NEW YORK — Why are politicians so often regressive? Several years ago the Japanese government legally ritualized the singing of the national anthem and the raising of the flag. Now it is intent on changing a 60-year-old education law to codify patriotism.

Like “love of mankind” (jinruiai, hakuai), “patriotism” (aikokushin) carries with it something at once facile and forced. Worse, unlike “love of mankind,” it can’t escape a taint of ill repute.

Samuel Johnson famously pronounced in 1775 that “Patriotism is the last refuge of a scoundrel.” In jotting down this apothegm, Johnson’s friend and biographer, James Boswell, felt it necessary to add that the doctor meant only the “pretended patriotism which so many, in all ages and countries, have made a cloak of self-interest,” but not “a real and generous love of our country.”

Ambrose Bierce felt no need for caution when he took up the word for “The Devil’s Dictionary”: “In Dr. Johnson’s famous dictionary patriotism is defined as the last resort of a scoundrel. With all due respect to an enlightened but inferior lexicographer I beg to submit that it is the first.” The first part of Bierce’s definition was “Combustible rubbish ready to the torch of any one ambitious to illuminate his name.”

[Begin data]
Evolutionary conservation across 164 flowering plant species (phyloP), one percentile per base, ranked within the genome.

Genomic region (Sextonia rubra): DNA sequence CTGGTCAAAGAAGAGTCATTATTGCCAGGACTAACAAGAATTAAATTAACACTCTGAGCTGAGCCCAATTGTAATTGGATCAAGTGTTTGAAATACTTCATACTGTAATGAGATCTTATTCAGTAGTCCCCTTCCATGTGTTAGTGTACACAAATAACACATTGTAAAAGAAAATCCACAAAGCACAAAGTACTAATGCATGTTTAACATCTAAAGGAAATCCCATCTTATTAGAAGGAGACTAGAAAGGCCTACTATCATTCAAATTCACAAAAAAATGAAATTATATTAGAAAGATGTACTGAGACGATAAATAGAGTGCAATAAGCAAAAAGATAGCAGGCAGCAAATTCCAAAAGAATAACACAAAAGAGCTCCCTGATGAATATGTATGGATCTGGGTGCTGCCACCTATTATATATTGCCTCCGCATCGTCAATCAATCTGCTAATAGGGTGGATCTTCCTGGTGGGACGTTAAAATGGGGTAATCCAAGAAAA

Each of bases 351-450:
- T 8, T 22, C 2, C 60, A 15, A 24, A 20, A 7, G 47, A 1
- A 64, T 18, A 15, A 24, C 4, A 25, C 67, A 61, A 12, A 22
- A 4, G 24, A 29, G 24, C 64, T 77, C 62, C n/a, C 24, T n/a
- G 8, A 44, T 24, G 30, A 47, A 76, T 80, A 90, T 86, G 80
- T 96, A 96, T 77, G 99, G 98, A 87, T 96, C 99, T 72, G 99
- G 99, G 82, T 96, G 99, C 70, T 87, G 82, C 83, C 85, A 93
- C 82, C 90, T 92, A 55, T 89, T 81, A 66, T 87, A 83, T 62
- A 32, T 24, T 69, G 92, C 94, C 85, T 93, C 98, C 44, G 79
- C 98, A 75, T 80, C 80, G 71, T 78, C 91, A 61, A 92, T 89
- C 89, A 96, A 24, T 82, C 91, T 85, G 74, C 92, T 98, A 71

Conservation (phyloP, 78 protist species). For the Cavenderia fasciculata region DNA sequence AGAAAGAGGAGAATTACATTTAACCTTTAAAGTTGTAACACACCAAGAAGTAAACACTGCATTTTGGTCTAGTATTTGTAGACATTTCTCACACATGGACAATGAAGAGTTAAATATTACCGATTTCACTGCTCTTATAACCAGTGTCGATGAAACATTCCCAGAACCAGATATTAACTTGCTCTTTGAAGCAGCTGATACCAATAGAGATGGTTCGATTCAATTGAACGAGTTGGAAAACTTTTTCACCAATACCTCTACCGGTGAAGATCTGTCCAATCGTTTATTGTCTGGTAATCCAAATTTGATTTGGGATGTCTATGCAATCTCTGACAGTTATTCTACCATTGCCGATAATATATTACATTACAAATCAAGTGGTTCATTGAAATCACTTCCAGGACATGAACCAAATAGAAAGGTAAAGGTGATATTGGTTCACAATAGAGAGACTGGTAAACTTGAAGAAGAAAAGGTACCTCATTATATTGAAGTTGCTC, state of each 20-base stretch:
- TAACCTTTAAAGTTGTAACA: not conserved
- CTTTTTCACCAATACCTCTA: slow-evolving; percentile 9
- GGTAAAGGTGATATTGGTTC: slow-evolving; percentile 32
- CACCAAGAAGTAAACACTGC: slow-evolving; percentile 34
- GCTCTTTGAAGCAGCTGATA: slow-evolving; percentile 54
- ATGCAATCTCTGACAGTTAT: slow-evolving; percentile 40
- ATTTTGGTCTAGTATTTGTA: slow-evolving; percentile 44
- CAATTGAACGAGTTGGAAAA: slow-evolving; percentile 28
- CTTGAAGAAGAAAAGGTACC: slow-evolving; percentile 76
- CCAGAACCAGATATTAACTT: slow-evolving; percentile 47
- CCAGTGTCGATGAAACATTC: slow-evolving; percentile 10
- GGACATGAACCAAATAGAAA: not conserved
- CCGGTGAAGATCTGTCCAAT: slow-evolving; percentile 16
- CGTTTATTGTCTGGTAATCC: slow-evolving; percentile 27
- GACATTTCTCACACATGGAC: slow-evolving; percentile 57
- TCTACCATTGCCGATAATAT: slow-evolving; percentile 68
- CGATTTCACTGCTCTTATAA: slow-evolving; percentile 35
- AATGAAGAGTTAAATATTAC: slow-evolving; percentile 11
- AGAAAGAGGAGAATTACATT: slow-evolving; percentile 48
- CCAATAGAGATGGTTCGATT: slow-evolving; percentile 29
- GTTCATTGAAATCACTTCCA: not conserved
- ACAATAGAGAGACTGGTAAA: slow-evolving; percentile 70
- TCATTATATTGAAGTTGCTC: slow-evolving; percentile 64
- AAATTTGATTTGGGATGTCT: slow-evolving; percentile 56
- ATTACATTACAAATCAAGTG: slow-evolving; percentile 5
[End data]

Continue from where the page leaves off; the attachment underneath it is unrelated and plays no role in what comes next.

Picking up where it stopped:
George Bernard Shaw, who was in his preteens when Bierce was fighting in the Civil War, made one of his characters say, “You’ll never have a quiet world till you knock the patriotism out of the human race.”

Another observation by the Irish dramatist — that “Patriotism is your conviction that this country is superior to all other countries because you were born in it” — reminds me of a catcall a Japanese writer, who happened to be Samuel Johnson’s contemporary, hurled at a prominent scholar of “national learning.” It went, “In any country, its soul is its stink.” Let me explain.

“National learning” or kokugaku arose during the Edo Period (1600-1868) on the notion that you could distill the Japanese heart, Yamato gokoro, by removing from Japanese culture (especially literature) all the impurities that were the Chinese influences. As Kamo no Mabuchi (1697-1769), one proponent of this approach, typically stated, “In anything, once you are adversely affected (by them) . . . you lose the original Japanese spirit” or Yamato damashii. In “national learning,” Yamato damashii was synonymous with Yamato gokoro.